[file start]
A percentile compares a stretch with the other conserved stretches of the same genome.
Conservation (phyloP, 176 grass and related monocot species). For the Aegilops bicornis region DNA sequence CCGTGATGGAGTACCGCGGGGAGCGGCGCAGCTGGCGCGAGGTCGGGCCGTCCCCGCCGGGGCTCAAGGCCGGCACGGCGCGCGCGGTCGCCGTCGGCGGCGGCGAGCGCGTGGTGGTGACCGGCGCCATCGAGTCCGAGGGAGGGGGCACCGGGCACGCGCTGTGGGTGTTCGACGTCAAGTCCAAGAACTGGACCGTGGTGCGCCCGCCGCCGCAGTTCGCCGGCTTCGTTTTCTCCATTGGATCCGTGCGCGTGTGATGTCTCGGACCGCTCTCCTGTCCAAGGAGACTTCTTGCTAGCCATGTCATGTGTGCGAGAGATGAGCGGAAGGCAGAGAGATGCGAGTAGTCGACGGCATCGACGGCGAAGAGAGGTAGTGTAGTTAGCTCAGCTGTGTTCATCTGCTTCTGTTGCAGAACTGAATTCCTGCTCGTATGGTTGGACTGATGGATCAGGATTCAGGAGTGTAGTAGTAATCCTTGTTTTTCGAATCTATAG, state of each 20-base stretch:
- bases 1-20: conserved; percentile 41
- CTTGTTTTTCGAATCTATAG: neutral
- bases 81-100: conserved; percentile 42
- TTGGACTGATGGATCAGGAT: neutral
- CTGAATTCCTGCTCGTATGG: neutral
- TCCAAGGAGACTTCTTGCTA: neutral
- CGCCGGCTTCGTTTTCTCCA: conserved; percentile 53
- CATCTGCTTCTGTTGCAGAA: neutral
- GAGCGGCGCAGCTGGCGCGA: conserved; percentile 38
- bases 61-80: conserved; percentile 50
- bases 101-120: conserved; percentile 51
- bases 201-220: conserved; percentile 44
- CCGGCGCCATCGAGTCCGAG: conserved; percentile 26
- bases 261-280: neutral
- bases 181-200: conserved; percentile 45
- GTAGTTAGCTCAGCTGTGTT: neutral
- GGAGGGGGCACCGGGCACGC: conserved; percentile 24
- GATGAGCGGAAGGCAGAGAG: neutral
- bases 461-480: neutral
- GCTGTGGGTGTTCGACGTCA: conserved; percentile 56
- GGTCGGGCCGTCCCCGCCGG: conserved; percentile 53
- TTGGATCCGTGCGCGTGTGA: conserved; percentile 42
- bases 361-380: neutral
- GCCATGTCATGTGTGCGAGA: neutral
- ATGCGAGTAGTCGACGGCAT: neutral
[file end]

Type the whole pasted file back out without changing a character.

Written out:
A percentile compares a stretch with the other conserved stretches of the same genome.
Conservation (phyloP, 176 grass and related monocot species). For the Aegilops bicornis region DNA sequence CCGTGATGGAGTACCGCGGGGAGCGGCGCAGCTGGCGCGAGGTCGGGCCGTCCCCGCCGGGGCTCAAGGCCGGCACGGCGCGCGCGGTCGCCGTCGGCGGCGGCGAGCGCGTGGTGGTGACCGGCGCCATCGAGTCCGAGGGAGGGGGCACCGGGCACGCGCTGTGGGTGTTCGACGTCAAGTCCAAGAACTGGACCGTGGTGCGCCCGCCGCCGCAGTTCGCCGGCTTCGTTTTCTCCATTGGATCCGTGCGCGTGTGATGTCTCGGACCGCTCTCCTGTCCAAGGAGACTTCTTGCTAGCCATGTCATGTGTGCGAGAGATGAGCGGAAGGCAGAGAGATGCGAGTAGTCGACGGCATCGACGGCGAAGAGAGGTAGTGTAGTTAGCTCAGCTGTGTTCATCTGCTTCTGTTGCAGAACTGAATTCCTGCTCGTATGGTTGGACTGATGGATCAGGATTCAGGAGTGTAGTAGTAATCCTTGTTTTTCGAATCTATAG, state of each 20-base stretch:
- bases 1-20: conserved; percentile 41
- CTTGTTTTTCGAATCTATAG: neutral
- bases 81-100: conserved; percentile 42
- TTGGACTGATGGATCAGGAT: neutral
- CTGAATTCCTGCTCGTATGG: neutral
- TCCAAGGAGACTTCTTGCTA: neutral
- CGCCGGCTTCGTTTTCTCCA: conserved; percentile 53
- CATCTGCTTCTGTTGCAGAA: neutral
- GAGCGGCGCAGCTGGCGCGA: conserved; percentile 38
- bases 61-80: conserved; percentile 50
- bases 101-120: conserved; percentile 51
- bases 201-220: conserved; percentile 44
- CCGGCGCCATCGAGTCCGAG: conserved; percentile 26
- bases 261-280: neutral
- bases 181-200: conserved; percentile 45
- GTAGTTAGCTCAGCTGTGTT: neutral
- GGAGGGGGCACCGGGCACGC: conserved; percentile 24
- GATGAGCGGAAGGCAGAGAG: neutral
- bases 461-480: neutral
- GCTGTGGGTGTTCGACGTCA: conserved; percentile 56
- GGTCGGGCCGTCCCCGCCGG: conserved; percentile 53
- TTGGATCCGTGCGCGTGTGA: conserved; percentile 42
- bases 361-380: neutral
- GCCATGTCATGTGTGCGAGA: neutral
- ATGCGAGTAGTCGACGGCAT: neutral